Just Allocate A New Cluster - Ego

I allocated 4x as many Kubernetes clusters as I needed.

When you’re trying new products, you make mistakes. With on-premises systems, you have to fix the problem to make progress. You can’t ignore your burning tire fire and reserve new lab systems. If you try, your co-workers will freeze your car keys in mayonnaise (or worse).

The cloud eliminates resource constraints and peer pressure. You can always get more systems!

Mistakes 3 & 4: I’ll Debug that Later” / “Don’t Touch it, You’ll Break It!”

Day 1:Tuesday. I made mistakes setting up a 5-node Kubernetes cluster. I told myself I’d debug the issue later.

Day 2: Wednesday. I made mistakes installing a storage product on a new Kubernetes cluster. I told myself I’d debug the issue later.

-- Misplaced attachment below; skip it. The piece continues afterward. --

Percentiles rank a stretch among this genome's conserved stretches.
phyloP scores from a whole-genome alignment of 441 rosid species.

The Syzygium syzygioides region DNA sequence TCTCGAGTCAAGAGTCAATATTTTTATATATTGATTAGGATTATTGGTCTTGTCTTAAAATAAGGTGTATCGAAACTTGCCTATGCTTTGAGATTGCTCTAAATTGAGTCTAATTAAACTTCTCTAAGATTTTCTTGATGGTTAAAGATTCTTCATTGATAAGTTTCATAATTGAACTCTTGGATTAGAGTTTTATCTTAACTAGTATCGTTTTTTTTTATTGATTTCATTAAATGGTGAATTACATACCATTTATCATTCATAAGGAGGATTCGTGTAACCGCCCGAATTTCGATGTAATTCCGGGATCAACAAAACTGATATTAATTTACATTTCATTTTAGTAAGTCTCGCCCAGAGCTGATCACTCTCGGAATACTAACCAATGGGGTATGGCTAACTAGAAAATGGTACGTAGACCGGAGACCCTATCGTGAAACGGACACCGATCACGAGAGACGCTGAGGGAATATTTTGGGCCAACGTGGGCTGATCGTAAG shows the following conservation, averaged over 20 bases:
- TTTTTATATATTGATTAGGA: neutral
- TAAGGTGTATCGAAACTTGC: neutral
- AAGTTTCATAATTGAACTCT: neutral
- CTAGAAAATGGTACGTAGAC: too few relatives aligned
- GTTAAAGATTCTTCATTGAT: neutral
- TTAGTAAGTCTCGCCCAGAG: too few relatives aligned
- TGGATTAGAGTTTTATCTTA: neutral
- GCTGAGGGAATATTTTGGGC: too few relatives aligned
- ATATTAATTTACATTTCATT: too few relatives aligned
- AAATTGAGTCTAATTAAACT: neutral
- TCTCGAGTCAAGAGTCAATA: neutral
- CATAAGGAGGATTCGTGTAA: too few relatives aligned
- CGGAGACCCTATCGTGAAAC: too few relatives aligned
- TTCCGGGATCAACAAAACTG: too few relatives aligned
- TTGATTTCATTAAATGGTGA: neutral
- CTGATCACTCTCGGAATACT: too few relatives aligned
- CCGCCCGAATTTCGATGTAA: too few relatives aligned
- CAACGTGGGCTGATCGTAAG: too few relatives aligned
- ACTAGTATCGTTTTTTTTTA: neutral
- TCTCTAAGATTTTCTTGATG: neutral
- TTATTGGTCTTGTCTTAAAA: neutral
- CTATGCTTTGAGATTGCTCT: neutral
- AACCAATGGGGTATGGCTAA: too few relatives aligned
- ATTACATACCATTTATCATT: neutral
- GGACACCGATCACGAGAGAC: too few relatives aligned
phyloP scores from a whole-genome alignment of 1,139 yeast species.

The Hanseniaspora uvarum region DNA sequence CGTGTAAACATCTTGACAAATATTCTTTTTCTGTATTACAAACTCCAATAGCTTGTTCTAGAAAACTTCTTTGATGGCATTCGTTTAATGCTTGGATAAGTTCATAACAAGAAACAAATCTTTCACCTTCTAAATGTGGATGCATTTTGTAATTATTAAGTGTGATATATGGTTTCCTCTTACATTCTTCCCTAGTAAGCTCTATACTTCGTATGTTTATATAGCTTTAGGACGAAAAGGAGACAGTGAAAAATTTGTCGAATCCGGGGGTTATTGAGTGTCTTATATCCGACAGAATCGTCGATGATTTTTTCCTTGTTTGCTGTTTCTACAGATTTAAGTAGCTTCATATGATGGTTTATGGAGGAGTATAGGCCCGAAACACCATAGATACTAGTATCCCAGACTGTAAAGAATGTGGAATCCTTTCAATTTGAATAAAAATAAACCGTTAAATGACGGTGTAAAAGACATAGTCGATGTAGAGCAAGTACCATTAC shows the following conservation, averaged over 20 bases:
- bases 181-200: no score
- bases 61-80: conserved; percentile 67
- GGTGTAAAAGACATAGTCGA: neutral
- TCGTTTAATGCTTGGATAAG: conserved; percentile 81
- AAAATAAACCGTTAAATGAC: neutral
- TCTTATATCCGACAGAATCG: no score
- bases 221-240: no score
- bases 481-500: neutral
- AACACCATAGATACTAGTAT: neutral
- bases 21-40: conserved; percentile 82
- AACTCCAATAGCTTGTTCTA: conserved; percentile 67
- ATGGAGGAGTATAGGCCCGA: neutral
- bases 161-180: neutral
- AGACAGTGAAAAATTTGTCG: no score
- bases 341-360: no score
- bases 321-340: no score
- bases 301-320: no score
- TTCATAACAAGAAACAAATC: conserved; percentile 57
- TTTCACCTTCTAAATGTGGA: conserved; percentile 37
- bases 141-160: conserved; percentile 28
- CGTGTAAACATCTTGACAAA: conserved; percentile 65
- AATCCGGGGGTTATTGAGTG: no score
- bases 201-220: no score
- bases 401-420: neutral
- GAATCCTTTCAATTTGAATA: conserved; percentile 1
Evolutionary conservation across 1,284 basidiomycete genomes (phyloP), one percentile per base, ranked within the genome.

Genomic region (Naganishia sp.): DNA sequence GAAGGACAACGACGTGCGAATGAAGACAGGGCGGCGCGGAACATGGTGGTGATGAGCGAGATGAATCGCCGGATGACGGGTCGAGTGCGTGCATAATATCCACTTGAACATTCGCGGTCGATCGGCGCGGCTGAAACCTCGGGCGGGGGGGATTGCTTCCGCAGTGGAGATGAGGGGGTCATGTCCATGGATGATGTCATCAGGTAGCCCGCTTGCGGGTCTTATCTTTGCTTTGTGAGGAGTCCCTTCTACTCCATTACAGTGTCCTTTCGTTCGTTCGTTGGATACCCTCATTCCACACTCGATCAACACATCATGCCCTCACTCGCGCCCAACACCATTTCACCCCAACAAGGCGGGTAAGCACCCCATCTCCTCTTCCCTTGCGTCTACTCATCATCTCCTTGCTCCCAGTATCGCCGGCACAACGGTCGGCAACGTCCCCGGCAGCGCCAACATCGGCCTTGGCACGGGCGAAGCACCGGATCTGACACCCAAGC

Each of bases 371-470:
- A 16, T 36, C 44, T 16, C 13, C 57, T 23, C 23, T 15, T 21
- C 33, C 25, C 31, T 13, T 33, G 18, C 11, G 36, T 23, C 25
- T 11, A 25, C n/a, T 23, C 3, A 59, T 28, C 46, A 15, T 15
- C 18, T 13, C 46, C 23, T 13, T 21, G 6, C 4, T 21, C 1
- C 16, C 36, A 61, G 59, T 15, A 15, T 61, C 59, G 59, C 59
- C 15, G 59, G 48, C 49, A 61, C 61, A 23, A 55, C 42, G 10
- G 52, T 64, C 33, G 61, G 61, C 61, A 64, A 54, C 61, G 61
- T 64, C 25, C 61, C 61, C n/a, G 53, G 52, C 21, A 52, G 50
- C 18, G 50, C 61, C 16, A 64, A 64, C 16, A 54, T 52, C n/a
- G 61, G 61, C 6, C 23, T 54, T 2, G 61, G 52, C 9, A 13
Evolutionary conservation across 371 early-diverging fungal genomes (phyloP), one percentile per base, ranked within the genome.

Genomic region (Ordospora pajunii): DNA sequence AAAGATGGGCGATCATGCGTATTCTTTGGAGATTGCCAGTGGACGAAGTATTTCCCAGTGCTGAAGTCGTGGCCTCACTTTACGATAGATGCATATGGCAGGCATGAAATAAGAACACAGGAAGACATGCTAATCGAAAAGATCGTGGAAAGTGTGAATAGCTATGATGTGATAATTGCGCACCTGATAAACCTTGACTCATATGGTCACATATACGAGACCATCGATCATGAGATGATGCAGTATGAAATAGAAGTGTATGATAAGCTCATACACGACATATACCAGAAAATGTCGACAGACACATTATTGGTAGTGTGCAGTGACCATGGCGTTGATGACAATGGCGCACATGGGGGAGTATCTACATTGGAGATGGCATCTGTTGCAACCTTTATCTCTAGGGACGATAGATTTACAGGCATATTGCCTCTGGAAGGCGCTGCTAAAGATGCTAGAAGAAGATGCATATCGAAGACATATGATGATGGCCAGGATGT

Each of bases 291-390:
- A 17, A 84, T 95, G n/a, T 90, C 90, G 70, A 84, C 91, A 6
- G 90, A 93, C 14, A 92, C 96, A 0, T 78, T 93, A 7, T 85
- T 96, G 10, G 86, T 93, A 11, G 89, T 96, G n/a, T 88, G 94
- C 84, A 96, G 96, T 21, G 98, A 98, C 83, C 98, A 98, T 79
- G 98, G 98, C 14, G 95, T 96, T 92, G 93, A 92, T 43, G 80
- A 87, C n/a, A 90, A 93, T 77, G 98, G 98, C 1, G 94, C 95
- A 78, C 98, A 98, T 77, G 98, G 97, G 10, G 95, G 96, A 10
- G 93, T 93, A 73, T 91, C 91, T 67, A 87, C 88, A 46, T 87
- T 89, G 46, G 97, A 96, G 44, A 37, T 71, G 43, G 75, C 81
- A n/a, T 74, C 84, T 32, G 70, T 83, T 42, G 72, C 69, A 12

Day 3: Thursday. I made mistakes installing the benchmark on yet another Kubernetes cluster running the storage. I told myself that I’d debug the issue later.

Day 4: Friday. Everything worked on the 4th cluster, and I ran my tests. I told myself that I was awesome.

Days 5 & 6 — Weekend. I told myself that I shouldn’t touch the running cluster because it took so long to setup. Somebody might want me to do something with it on Monday. Oh, and I’d debug the issues I’d hit later.

Day 7 — Monday. I saw my bill. I told myself that I’d better clean up NOW.

In one week, I had created 4 mega-clusters that generated worthless benchmark results and no debug information.

"Terminate Instance" - I do not think it means what you think it means. Photo Credit: Princess Bride

Clicking Delete Doesn't Mean It's Gone - Cleaning up after Myself

After cleaning up, I still paid for 40TB of storage for a week and 1 cluster for a month.